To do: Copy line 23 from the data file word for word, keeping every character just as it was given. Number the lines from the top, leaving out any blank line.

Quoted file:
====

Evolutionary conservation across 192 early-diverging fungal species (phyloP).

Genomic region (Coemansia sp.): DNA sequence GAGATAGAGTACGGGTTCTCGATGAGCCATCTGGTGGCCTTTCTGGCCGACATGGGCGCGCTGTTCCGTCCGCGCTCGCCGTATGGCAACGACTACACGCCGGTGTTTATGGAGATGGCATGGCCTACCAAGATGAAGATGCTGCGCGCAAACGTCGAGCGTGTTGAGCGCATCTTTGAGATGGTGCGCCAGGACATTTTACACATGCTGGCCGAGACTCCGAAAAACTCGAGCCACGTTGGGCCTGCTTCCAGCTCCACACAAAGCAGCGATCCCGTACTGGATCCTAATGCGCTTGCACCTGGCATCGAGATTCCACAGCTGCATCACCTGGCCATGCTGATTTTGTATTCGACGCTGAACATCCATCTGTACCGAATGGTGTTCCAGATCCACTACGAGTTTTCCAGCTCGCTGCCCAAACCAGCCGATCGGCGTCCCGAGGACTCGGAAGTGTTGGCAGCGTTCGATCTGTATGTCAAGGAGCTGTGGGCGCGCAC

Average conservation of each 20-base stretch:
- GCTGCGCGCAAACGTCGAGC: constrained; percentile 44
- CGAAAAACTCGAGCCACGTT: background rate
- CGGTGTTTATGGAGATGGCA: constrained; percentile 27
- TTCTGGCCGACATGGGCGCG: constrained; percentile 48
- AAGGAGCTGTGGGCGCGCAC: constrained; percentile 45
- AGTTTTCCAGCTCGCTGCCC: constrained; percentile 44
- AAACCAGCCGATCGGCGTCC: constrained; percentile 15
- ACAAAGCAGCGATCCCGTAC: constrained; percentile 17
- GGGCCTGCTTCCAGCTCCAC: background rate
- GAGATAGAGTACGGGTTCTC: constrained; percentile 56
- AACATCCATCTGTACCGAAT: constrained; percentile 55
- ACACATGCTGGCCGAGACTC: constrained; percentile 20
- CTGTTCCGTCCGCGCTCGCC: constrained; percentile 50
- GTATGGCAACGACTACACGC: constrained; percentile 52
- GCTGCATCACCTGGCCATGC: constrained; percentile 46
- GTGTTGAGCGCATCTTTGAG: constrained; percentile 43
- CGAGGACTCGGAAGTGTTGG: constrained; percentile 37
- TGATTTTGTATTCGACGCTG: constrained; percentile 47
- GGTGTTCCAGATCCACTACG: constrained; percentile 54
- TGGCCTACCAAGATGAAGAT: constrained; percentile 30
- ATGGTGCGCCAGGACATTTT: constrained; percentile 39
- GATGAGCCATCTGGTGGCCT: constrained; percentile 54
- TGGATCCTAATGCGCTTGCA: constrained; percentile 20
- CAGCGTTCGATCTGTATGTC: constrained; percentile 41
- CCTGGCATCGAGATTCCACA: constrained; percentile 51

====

- TGGCCTACCAAGATGAAGAT: constrained; percentile 30